designing a fast rowboat

Discussion in 'Boat Design' started by nordvindcrew, Oct 13, 2006.

  1. NoEyeDeer
    Joined: Jun 2010
    Posts: 983
    Likes: 32, Points: 28, Legacy Rep: 300
    Location: Australia

    NoEyeDeer Senior Member

    Well you know how it is. I'll spend the next six months critically eyeballing it from every possible distance and angle, then decide there are half a dozen places where if I just moved a line by 1/32" it would be so much better. :D
     
  2. mike1
    Joined: May 2004
    Posts: 70
    Likes: 1, Points: 0, Legacy Rep: 23
    Location: Cape Town

    mike1 Junior Member

    What nonsense, This boat is saying, "I want to go rowing, please finish me, summers almost here, hurry up"
    I hope the next fotos show a smiling owner, and a happy rowboat.
    looks real neat to me
     
  3. NoEyeDeer
    Joined: Jun 2010
    Posts: 983
    Likes: 32, Points: 28, Legacy Rep: 300
    Location: Australia

    NoEyeDeer Senior Member

    :D I didn't mean it wouldn't get launched for six months, or that I won't enjoy it. It's getting launched this month and I bloody well am going to enjoy it. I know what I'm like though. I will be eyeballing it from every angle and thinking about how it could be improved. Clint calls it "sneaking up on perfection".
     
  4. Yobarnacle
    Joined: Nov 2011
    Posts: 1,747
    Likes: 130, Points: 63, Legacy Rep: 851
    Location: Mexico, Florida

    Yobarnacle Senior Member holding true course

    How long does it take to sand off a 1/32 of an inch, here and there? :D
     
  5. NoEyeDeer
    Joined: Jun 2010
    Posts: 983
    Likes: 32, Points: 28, Legacy Rep: 300
    Location: Australia

    NoEyeDeer Senior Member

    Longer than I'm going to spend on it. :p
     
  6. Yobarnacle
    Joined: Nov 2011
    Posts: 1,747
    Likes: 130, Points: 63, Legacy Rep: 851
    Location: Mexico, Florida

    Yobarnacle Senior Member holding true course

    I'm a big fan of "near enough" perfect.
    Diminishing returns and all that.

    Actually, I'm contentedly enamored of "good enough for a Tuesday dinner date", about 6 on the ten scale. :)
     
  7. NoEyeDeer
    Joined: Jun 2010
    Posts: 983
    Likes: 32, Points: 28, Legacy Rep: 300
    Location: Australia

    NoEyeDeer Senior Member

    I'm a big fan of absolutely perfect perfect, in that I'll take it if I can get it, but won't lose any sleep over it if it's not possible. This boat is good. It's certainly good enough to keep me and several other people happy.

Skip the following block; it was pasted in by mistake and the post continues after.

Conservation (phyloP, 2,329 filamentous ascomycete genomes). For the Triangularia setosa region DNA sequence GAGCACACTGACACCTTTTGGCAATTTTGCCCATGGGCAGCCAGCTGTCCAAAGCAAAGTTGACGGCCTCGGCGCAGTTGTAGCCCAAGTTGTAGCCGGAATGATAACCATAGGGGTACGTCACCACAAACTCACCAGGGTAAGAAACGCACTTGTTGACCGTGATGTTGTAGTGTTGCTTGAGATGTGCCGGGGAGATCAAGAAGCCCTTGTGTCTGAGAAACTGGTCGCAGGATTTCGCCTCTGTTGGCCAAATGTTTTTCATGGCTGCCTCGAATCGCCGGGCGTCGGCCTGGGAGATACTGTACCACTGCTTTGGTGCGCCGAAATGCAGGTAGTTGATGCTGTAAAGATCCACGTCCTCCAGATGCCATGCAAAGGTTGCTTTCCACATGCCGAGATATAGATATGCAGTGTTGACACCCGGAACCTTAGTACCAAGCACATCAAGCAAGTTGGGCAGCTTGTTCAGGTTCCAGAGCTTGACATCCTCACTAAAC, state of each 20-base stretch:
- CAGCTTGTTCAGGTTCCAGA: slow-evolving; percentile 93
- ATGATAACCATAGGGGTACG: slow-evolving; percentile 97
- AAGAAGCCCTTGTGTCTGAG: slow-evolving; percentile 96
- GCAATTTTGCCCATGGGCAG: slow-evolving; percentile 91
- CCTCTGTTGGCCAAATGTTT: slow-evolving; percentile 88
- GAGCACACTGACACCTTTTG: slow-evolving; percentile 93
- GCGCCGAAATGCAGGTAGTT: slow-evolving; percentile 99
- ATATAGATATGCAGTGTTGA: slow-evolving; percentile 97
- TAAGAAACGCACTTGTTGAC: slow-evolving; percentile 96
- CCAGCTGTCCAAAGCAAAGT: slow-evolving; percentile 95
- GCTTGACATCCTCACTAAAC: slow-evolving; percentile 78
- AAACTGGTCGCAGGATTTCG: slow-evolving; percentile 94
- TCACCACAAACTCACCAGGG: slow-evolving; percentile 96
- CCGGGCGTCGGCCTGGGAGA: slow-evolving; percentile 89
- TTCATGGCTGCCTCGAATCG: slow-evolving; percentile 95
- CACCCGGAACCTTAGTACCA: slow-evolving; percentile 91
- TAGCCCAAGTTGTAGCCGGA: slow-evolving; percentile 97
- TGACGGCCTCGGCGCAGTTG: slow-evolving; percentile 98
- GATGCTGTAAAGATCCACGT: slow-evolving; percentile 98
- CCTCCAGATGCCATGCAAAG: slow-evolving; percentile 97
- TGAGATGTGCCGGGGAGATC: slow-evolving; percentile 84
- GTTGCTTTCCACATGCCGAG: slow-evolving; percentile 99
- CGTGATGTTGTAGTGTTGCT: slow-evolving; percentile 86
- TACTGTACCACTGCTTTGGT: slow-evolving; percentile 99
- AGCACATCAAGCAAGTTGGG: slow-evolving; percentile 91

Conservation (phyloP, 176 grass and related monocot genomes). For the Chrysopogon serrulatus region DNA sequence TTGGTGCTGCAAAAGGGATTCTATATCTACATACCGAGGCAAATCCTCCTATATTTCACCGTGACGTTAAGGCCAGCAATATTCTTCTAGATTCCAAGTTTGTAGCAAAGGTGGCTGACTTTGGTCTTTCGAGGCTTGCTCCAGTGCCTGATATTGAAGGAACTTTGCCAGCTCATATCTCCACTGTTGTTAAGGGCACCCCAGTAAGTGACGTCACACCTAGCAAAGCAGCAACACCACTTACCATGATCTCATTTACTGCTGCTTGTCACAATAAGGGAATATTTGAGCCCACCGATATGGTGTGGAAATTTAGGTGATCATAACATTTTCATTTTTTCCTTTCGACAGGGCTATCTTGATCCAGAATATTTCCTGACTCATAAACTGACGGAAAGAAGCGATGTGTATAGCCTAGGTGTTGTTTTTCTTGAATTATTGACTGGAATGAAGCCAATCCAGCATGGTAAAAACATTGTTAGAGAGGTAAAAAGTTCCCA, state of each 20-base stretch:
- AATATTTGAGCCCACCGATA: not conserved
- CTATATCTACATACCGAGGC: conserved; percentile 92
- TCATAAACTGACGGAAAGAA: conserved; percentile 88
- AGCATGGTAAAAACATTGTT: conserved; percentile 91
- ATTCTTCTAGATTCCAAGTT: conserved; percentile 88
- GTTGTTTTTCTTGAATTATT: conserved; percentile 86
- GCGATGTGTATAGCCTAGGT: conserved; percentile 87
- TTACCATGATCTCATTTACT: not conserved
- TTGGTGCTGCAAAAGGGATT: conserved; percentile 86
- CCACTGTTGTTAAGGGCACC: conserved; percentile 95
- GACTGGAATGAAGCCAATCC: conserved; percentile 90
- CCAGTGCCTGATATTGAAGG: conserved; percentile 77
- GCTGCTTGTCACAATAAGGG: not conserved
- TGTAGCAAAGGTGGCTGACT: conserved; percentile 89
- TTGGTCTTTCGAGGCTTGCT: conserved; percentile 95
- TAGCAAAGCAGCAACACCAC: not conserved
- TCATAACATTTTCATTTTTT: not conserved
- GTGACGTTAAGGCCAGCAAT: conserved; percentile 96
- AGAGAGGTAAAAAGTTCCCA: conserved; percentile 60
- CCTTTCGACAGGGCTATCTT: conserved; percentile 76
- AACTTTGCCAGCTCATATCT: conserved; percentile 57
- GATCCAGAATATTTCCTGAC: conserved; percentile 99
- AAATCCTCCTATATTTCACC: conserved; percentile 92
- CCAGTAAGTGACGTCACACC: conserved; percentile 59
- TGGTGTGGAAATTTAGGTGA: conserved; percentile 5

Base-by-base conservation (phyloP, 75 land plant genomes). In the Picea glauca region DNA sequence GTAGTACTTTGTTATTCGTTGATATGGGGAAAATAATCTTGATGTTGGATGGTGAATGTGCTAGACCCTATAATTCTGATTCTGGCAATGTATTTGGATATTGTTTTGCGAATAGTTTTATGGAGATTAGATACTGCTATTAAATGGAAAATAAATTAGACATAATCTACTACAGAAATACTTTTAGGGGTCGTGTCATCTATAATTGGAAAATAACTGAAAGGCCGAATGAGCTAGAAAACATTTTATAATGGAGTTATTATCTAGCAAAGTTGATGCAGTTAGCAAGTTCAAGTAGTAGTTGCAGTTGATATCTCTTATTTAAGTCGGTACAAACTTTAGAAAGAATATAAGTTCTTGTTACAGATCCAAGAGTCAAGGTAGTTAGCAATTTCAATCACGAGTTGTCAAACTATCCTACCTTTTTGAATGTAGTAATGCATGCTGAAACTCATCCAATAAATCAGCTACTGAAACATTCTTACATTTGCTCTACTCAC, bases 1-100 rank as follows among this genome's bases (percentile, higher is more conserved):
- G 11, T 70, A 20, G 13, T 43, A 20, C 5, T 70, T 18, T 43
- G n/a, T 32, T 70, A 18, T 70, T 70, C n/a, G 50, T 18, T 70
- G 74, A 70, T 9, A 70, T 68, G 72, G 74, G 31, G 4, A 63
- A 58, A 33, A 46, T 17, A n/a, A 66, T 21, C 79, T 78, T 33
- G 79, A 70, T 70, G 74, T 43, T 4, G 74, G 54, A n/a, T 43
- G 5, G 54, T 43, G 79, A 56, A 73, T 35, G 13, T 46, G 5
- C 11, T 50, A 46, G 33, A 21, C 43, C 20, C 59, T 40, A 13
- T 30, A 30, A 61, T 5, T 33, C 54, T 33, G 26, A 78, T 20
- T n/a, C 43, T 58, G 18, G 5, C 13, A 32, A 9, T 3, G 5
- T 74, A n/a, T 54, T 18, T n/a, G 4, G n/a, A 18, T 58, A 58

If I ever build another one, by then I'd probably be able to think of a few ways to make it a bit better. Of course, being a inventive and capable lad, by then I would probably also be able to come up with new ways to stuff things up too. :D
     
    1 person likes this.
  8. mike1
    Joined: May 2004
    Posts: 70
    Likes: 1, Points: 0, Legacy Rep: 23
    Location: Cape Town

    mike1 Junior Member

    Hi NoEyeDeer I have been threatening to build another rowboat for some time now, i am at that stage where I need the excersise, and walking is getting problematic. lots of excuses, but the Herreshoff Gardner 17 always seems to crop up, maybe use the type of construction that you have used, it would certainly be lighter and help solve land manouvering problems. Might decide to stretch the 17 to 18. to give about 17 on waterline
    Do you have any comments , negative or positives with this construction method.
    I would be using the boat on "protected" bays and lagoons, as well as exposed lakes,, any comments I would appreciate, whart type of glue did you use.
    for me , I know that a boats use is inverse to its manouverability on land , and therefor its weight.
    From what I can see its a fairly straight forward method, i see that you might have used 4 or 5 frames, did you have any in between?
    all comments appreciated.
    nice boat.
    Mike
     
  9. NoEyeDeer
    Joined: Jun 2010
    Posts: 983
    Likes: 32, Points: 28, Legacy Rep: 300
    Location: Australia

    NoEyeDeer Senior Member

    If you want more detail there is a build thread over at the Australian Woodwork Forums - Nice rowboat, nothing fancy - but I'm happy to answer your questions here too.

    Regarding the H/G 17: whether or not it is worth stretching it depends on how hard you intend to row. If you don't intend to spend much (or any) time over 4 knots or so, the original length is fine. I deliberately took a penalty in the < 4 knot range to get a bonus in the > 4.5 knot range.

    My boat is glued with one of the local epoxies (Bote-Cote). There are three permanent frames at 1 metre centres, with the middle one being approximately halfway along the boat. These are laminated from Surian cedar, sided 16 mm, and taper from about 50 mm depth in the middle to about 25 mm at the sheer.

    The stringers are also Surian, out of 18 x 11 stock, with a 15 x 3 rebate to take the planking. Planking is 3mm quandong ply.

    There were an additional two temporary frames, just to provide extra support for the stringers during construction. These are visible in the pictures earlier in this thread, but have now been removed.

    The positives with the construction method are:

    1/ Very little wasted timber and effort, since most of it stays in the boat.

    2/ Looks nice, IMO, and hides the edge grain of the planking even with a clear finish (stringers are rebated to take the ply).

    3/ The stringers give a good backing for the laps, even on the upper planks amidships where the bevel is quite sharp.

    4/ Second stringer up also makes a handy place to sit the thwarts, since it's at just the right height anyway.